Marching into music

As the sun dips below the horizon on March 1st, the Hyatt Centric on MG Road will transform into a pulsating hub of electronic beats and soundscapes, welcoming the dynamic electronic music artist, Alex Wilcox. Known for his mastery in blending various musical styles, Wilcox will be performing under his nom de guerre, Syzygy, beginning at 6 pm. Fans eager to experience his unique brand of techno can secure their spots at the event with tickets priced at ₹399 for females, ₹499 for males, and ₹999 for couples, available through BookMyShow.

Born in Dallas, Wilcox journeyed across the United States before finally settling in Berlin, the city that honed his eclectic sound. His transformation from a funk and rock-inspired guitarist to a producer embracing a multi-genre approach was evident with his first album, “Because the Sky Is Blue,” released in 2019. However, it was his EP, “It’s Okay To Cry,” that saw him transition into the cutting-edge techno artist he is today.

Wilcox’s set promises to be a musical whirlwind, marked by rapid changes in BPM, hard cuts, and an infusion of existential flair. His career, spanning from Texas to Detroit and beyond, reflects his adeptness at delivering performances that defy expectations, skillfully keeping audiences entranced.

Supporting acts for the night include DJ-producers such as Oddible, Siva Prayojan, and Pentode, complementing what can only be described as an avant-garde musical soirée.

Shifting to the serene locale of Windmills in Whitefield, jazz aficionados will be treated to a two-night performance by The Dam Jawn, a quintet comprised of international talents from Barcelona, Stuttgart, and the Netherlands, now making waves in the United States. On March 1st and 2nd, from 9:30 pm onwards, the ensemble will take the stage, with ticket prices set at ₹1500 for seating and ₹499 for a standing experience, purchasable via BookMyShow.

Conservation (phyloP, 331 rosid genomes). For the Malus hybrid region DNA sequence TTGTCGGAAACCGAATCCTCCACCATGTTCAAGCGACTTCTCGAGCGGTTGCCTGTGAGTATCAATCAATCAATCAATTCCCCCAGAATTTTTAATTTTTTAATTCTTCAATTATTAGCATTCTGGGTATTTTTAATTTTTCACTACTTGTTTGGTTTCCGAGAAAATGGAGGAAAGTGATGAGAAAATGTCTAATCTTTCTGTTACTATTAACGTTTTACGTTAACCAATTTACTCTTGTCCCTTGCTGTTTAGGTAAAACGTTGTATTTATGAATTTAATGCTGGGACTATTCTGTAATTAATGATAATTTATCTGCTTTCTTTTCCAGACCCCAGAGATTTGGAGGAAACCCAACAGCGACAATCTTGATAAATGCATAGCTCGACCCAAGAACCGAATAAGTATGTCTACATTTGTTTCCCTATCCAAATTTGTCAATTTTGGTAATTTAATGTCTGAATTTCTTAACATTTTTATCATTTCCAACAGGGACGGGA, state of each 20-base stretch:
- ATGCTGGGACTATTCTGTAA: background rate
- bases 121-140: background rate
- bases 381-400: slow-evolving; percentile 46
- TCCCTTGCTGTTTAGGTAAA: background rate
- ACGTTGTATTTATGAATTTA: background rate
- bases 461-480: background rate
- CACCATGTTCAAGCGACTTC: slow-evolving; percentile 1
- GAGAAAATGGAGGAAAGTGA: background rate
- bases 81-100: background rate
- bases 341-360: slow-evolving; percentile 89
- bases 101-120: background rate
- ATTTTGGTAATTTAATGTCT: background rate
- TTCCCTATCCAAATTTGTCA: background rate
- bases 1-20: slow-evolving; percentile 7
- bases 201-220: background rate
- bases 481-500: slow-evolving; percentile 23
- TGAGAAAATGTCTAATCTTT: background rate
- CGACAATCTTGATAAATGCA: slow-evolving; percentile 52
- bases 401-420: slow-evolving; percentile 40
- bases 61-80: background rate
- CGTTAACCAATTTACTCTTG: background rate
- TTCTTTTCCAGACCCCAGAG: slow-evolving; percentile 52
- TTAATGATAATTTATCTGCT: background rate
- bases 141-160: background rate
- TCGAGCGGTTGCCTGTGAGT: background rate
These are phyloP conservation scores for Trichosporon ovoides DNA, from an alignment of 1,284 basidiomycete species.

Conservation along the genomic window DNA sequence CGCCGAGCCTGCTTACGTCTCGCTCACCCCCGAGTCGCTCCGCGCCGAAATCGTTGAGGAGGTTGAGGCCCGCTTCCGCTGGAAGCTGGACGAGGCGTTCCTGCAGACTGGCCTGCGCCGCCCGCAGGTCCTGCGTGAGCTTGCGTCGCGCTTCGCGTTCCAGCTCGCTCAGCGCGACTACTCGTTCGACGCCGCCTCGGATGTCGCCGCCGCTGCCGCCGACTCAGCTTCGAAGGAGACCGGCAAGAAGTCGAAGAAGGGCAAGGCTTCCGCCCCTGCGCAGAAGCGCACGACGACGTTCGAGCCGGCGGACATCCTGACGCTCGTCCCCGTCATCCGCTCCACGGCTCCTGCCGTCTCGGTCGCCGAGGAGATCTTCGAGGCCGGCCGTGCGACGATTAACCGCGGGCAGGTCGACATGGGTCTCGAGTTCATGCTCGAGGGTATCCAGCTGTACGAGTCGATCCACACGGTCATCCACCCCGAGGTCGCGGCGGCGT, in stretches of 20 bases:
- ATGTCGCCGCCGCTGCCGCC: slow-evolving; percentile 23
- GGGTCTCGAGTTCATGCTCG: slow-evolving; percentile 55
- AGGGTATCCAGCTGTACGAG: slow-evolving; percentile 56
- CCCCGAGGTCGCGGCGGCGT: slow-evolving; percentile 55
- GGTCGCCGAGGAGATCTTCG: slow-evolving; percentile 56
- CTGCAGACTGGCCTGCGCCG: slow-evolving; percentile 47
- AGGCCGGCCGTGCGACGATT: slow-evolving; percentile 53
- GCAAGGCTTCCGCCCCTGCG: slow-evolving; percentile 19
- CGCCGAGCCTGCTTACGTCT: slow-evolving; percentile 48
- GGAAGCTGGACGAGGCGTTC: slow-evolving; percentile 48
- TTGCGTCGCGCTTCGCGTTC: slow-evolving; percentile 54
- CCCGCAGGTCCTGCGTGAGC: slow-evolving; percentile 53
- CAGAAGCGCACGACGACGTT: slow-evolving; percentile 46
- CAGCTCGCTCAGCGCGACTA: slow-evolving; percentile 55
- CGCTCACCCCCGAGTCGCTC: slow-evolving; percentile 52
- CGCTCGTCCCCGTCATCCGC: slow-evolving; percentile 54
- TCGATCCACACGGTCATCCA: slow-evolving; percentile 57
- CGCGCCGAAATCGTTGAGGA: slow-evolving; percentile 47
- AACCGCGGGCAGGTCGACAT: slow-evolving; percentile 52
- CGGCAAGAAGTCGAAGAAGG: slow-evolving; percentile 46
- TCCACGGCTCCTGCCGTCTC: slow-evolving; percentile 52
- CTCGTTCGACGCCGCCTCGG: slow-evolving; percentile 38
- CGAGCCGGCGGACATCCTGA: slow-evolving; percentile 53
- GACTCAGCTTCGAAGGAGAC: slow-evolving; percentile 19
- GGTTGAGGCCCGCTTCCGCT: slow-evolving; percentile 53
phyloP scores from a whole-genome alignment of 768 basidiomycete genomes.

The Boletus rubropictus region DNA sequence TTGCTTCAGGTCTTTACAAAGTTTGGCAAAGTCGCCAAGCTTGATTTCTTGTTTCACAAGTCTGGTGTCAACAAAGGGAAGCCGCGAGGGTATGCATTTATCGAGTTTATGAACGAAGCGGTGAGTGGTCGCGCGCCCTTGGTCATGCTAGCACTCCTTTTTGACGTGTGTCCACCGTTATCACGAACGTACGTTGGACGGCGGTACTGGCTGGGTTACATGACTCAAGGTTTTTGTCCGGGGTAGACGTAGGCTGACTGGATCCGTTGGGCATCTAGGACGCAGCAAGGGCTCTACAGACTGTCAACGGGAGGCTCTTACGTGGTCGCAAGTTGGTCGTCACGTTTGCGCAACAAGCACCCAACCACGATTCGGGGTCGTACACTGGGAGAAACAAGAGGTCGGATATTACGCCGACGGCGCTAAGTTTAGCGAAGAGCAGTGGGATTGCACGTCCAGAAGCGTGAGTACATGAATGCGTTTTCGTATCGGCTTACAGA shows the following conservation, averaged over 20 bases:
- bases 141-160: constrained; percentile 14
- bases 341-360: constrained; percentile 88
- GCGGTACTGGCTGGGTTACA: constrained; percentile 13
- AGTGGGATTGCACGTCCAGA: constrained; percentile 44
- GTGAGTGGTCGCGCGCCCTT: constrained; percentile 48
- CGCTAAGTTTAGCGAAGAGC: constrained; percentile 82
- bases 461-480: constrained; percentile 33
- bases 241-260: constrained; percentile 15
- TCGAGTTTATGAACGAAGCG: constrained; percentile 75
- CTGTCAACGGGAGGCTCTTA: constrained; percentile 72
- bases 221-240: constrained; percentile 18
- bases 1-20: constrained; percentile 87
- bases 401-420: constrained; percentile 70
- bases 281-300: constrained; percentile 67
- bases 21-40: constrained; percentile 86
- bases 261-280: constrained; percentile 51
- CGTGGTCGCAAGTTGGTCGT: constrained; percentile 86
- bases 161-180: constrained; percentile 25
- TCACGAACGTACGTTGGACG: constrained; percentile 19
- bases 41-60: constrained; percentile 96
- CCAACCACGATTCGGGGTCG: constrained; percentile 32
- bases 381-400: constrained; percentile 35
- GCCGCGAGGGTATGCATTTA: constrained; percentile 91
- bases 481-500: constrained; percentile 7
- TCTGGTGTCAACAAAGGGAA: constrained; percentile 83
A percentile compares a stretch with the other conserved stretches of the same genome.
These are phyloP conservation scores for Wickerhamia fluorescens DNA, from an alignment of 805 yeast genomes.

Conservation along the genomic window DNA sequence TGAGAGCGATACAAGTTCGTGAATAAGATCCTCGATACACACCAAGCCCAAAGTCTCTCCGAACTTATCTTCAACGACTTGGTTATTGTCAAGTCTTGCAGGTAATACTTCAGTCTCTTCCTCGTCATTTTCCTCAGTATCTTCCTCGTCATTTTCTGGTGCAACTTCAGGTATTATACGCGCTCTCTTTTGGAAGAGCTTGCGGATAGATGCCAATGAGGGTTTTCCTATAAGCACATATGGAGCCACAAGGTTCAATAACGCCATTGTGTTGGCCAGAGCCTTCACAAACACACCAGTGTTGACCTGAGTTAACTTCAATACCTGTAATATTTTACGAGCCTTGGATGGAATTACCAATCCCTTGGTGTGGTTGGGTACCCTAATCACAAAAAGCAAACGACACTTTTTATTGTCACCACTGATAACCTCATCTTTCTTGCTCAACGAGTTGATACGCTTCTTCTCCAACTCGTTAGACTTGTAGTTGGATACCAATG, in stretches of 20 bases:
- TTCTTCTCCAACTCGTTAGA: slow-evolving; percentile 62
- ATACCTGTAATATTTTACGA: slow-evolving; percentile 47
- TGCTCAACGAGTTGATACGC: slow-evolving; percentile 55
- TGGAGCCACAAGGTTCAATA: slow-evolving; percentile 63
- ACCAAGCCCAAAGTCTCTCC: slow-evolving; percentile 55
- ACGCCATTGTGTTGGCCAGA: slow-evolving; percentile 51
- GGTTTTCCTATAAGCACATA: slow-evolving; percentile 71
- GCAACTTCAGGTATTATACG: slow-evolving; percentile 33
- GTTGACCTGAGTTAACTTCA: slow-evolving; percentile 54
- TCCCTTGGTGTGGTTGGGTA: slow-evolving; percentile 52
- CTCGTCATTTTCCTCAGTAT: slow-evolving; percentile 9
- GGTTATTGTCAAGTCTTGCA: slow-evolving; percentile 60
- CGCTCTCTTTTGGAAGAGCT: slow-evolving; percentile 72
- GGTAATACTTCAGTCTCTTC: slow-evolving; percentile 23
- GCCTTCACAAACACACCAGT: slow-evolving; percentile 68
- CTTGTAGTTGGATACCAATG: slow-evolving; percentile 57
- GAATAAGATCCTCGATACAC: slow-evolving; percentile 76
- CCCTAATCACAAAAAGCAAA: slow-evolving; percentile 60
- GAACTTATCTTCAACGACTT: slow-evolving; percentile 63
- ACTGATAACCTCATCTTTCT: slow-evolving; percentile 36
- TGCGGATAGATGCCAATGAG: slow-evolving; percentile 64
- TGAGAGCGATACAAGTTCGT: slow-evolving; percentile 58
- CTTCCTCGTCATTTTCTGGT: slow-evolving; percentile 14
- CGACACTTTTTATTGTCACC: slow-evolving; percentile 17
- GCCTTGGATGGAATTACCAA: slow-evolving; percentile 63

The band, consisting of Martin Diaz on alto saxophone, Frank Groenendijk on tenor saxophone, Joan Fort on guitar, Philip Lewin on bass, and Nitin Parree on drums, are expected to deliver an evening of mesmerizing jazz fusion. Witness the group’s musical prowess honed under the guidance of legendary saxophonist Dick Oatts, and enjoy their original compositions that pay homage to Philadelphia’s jazz heritage while injecting a dose of modern zest.

Continuing the musical expedition, March 2nd, at 8 pm marks an iconic moment at Fandom at Gilly’s Redefined in Koramangala. Motherjane, a pivotal name in Indian independent rock, along with Chaos and Tanya Shanker, will grace the stage. Tickets are sold at ₹999, plus an additional ₹500 cover charge at the door, through

Celebrating Motherjane’s 2008 album, “Maktub,” vocalists and guitarists Suraj Mani, Baiju Dharmajan, and Deepu Sasidharan will present the “Motherjane Rewritten” tour. Unlike any typical reunion, the band aims to perform and progressively release nine new tracks that will eventually form their upcoming album. Fans will also witness the exclusive live performance of their new song, “Do Good Don’t Be Nice.”

Enhancing the event’s eclectic flavor, Trivandrum’s thrash metal titans, Chaos, will perform, with pop/rock artist Tanya Shanker adding to the musical diversity.

The Indie Artist Showcase on March 3rd, starting at 8 pm at Fandom at Gilly’s Redefined, affords a rare opportunity to witness the raw and underrated talent of Indie artists from the city. Among these emerging stars are L’nee and Anirudh Ravi, the latter being part of the folk-indie trio, Cinema of Excess. They are joined by Aaron Joseph, a looper pedal artist inspired by the likes of John Mayer and Ed Sheeran, and Echoes in the Dusk, an acoustic duo featuring Manikya Das and Akshay Bhat. Completing the lineup is Theodore Dsouza, who is set to debut an all-original set infused with pop-rock sensibilities.

This array of events heralds a vibrant celebration of sound, offering something for every music enthusiast. Bengaluru’s stages are set to pulsate with the energy of passionate performers, diverse genres, and unforgettable melodies, promising a treat for the city’s discerning listeners.

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